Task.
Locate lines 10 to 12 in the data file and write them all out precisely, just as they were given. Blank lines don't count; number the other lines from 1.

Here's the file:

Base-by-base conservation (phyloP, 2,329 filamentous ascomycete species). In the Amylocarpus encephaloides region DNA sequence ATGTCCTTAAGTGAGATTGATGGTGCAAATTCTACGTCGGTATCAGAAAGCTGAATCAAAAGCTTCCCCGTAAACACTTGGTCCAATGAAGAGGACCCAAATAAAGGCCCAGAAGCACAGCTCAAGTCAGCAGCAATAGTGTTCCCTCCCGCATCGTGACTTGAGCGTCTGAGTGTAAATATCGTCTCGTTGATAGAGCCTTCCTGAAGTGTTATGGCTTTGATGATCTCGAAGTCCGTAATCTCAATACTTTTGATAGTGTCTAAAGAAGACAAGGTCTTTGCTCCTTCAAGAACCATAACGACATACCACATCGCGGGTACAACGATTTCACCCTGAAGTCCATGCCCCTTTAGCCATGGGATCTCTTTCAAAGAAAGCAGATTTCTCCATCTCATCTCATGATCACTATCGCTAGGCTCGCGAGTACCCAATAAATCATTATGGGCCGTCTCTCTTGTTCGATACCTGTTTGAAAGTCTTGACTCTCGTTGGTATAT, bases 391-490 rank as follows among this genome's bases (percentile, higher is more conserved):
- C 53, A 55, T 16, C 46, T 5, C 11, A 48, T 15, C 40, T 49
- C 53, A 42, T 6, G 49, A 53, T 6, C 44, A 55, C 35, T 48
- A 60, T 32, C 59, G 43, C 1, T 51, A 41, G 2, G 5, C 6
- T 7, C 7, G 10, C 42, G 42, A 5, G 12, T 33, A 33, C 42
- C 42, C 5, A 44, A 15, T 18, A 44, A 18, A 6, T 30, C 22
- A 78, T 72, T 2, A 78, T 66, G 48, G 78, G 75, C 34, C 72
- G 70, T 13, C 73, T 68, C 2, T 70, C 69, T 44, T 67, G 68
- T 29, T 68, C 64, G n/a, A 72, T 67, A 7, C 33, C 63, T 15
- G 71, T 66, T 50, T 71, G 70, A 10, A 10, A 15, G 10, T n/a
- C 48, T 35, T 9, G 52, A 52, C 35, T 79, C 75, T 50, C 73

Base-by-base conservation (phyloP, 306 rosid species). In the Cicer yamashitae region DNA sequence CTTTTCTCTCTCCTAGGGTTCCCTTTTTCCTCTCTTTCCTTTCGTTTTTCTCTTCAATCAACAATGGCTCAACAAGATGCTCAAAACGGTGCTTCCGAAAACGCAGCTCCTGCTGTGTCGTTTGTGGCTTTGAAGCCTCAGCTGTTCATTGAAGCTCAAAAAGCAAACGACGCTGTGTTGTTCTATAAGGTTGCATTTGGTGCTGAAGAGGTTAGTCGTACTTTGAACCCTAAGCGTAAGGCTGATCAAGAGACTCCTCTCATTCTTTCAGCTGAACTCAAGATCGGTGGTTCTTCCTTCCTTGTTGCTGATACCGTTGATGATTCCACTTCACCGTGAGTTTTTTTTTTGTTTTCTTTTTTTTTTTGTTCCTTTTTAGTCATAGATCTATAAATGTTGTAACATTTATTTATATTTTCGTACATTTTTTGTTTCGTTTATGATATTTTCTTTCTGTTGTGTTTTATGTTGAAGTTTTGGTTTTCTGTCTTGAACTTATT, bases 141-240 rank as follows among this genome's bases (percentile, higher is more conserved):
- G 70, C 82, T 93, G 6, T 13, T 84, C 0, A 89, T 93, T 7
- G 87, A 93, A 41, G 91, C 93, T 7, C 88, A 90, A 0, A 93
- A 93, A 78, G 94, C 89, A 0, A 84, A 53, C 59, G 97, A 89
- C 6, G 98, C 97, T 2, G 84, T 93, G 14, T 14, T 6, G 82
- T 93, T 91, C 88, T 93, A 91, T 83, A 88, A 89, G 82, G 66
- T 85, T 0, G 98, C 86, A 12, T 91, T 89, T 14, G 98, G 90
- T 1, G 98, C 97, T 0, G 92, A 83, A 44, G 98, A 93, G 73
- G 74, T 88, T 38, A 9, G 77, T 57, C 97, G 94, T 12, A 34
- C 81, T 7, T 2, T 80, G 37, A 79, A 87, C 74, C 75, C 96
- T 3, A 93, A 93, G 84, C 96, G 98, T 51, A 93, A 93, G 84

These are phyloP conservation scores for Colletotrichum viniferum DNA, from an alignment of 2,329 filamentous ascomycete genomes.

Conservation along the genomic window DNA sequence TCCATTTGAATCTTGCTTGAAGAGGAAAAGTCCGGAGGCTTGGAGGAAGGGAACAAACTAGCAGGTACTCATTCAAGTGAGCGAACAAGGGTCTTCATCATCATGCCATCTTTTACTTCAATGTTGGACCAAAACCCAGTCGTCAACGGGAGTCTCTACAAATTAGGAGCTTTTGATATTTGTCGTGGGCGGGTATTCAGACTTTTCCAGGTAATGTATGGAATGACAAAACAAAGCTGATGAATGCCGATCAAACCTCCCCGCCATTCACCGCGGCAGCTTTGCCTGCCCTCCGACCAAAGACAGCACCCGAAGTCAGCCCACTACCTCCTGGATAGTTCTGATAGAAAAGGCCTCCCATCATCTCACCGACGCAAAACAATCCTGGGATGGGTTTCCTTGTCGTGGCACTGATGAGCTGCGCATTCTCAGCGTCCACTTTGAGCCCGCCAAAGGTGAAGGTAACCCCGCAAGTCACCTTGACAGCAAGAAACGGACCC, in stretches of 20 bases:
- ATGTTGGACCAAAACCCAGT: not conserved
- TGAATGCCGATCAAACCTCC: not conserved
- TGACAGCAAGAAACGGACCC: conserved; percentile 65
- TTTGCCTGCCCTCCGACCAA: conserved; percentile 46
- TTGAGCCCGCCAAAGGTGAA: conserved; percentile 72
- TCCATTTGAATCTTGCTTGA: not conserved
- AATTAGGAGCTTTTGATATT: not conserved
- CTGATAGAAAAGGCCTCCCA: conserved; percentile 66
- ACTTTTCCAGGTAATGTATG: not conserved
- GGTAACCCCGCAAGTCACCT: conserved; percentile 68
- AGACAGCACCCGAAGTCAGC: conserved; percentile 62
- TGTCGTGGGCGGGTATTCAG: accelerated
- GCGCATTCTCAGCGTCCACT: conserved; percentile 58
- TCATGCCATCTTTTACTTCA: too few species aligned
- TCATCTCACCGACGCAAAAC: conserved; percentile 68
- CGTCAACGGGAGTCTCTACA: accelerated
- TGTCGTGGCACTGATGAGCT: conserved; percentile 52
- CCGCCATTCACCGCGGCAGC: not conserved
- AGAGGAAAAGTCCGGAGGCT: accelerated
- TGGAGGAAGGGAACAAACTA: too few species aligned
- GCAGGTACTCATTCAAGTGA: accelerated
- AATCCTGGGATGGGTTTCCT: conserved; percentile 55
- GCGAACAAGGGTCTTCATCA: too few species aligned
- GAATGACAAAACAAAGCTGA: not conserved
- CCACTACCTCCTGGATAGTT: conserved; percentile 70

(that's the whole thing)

- G 71, T 66, T 50, T 71, G 70, A 10, A 10, A 15, G 10, T n/a
- C 48, T 35, T 9, G 52, A 52, C 35, T 79, C 75, T 50, C 73

Base-by-base conservation (phyloP, 306 rosid species). In the Cicer yamashitae region DNA sequence CTTTTCTCTCTCCTAGGGTTCCCTTTTTCCTCTCTTTCCTTTCGTTTTTCTCTTCAATCAACAATGGCTCAACAAGATGCTCAAAACGGTGCTTCCGAAAACGCAGCTCCTGCTGTGTCGTTTGTGGCTTTGAAGCCTCAGCTGTTCATTGAAGCTCAAAAAGCAAACGACGCTGTGTTGTTCTATAAGGTTGCATTTGGTGCTGAAGAGGTTAGTCGTACTTTGAACCCTAAGCGTAAGGCTGATCAAGAGACTCCTCTCATTCTTTCAGCTGAACTCAAGATCGGTGGTTCTTCCTTCCTTGTTGCTGATACCGTTGATGATTCCACTTCACCGTGAGTTTTTTTTTTGTTTTCTTTTTTTTTTTGTTCCTTTTTAGTCATAGATCTATAAATGTTGTAACATTTATTTATATTTTCGTACATTTTTTGTTTCGTTTATGATATTTTCTTTCTGTTGTGTTTTATGTTGAAGTTTTGGTTTTCTGTCTTGAACTTATT, bases 141-240 rank as follows among this genome's bases (percentile, higher is more conserved):